More user-designed services

Mission 2: Strike a New Deal for City Data

How we treat data is an infrastructure issue for the city, as important as our road, railway and energy networks. We need to develop better policies and build these into public procurement and the design of new services. This is also important for our city’s growth. The data sector is estimated to create around £322bn of economic value to the UK by 2020. London already has a world-class ecosystem in research, skills and businesses. We want to continue to foster the conditions for this sector to grow and benefit all Londoners.

The next stage is to work in collaboration with partners to build this into a city-wide approach.

To enable this next stage, the Mayor will:

  • launch the London Office for Data Analytics (LODA) and programme to increase data-sharing and collaboration for the benefit of Londoners
  • develop a city-wide cyber security strategy to coordinate responses to cyber-threats to businesses, public services and citizens
  • strengthen data rights and accountability to build trust in how public data is used
  • support an open ecosystem to increase transparency and innovation

Launch the London Office for Data Analytics and programme

The Mayor will establish a London Office for Data Analytics programme to introduce new data-sharing arrangements at City Hall and across public services. It will invite partnerships with the public and tech sector for new City Data Sprints to develop use cases. To aid standard identification, we will define lists of critical enabling data of the names and footprints of London’s buildings, objects like lampposts and spaces like parks. We will make this data - whether it is held by the public, private or third sectors - as open as possible to save time and confusion agreeing the names and locations of buildings and places. We will continue technical development of borough data officers through a ‘City Data Academy’ run by the GLA.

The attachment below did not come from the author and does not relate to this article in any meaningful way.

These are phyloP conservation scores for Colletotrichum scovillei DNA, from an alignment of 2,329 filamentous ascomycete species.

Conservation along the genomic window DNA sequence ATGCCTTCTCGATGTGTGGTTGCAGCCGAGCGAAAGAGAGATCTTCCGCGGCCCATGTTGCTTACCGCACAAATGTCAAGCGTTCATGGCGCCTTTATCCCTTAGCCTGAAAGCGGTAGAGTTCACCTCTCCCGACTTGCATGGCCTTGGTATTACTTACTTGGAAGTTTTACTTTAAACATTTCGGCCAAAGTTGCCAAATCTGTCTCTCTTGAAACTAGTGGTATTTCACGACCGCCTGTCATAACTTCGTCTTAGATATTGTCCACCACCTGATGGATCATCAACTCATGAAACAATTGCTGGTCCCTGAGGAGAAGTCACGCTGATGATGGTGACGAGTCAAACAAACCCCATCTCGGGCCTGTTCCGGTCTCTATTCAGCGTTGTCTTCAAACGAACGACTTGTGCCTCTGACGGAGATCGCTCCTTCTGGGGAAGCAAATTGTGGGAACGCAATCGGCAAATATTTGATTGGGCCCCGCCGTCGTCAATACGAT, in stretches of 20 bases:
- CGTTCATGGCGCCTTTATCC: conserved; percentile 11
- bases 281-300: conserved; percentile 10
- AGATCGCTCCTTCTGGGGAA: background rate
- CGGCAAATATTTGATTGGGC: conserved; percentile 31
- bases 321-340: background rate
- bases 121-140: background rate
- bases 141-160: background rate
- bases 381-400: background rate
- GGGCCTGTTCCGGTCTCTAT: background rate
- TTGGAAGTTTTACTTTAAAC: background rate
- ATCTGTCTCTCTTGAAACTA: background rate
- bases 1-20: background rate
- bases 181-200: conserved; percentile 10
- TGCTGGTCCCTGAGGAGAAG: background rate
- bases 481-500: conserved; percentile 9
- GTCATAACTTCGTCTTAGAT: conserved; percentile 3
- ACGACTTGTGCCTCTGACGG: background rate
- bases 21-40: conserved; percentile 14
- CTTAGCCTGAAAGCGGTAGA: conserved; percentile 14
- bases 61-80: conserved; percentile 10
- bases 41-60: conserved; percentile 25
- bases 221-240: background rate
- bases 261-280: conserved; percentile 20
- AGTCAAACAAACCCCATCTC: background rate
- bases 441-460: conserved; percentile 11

The first step in our ‘New Deal’ will be to address data-sharing and capabilities in the city. The smart city of the future involves real-time metrics, data analytics and services focused on the needs of the citizen. The new London Office of Data Analytics (LODA) will be a hub developing and supporting data collaborations between public services in London. It will develop, commission and implement projects that address public services and urban challenges which are best tackled together. Developed following a pilot with Nesta and several London boroughs in 2016-17, LODA has now secured £365,000 of investment from City Hall, the London Fire Brigade, the Centre for Urban Science and Progress London, and Sharing Cities, our Horizon 2020 EU-funded project.

 

man at computer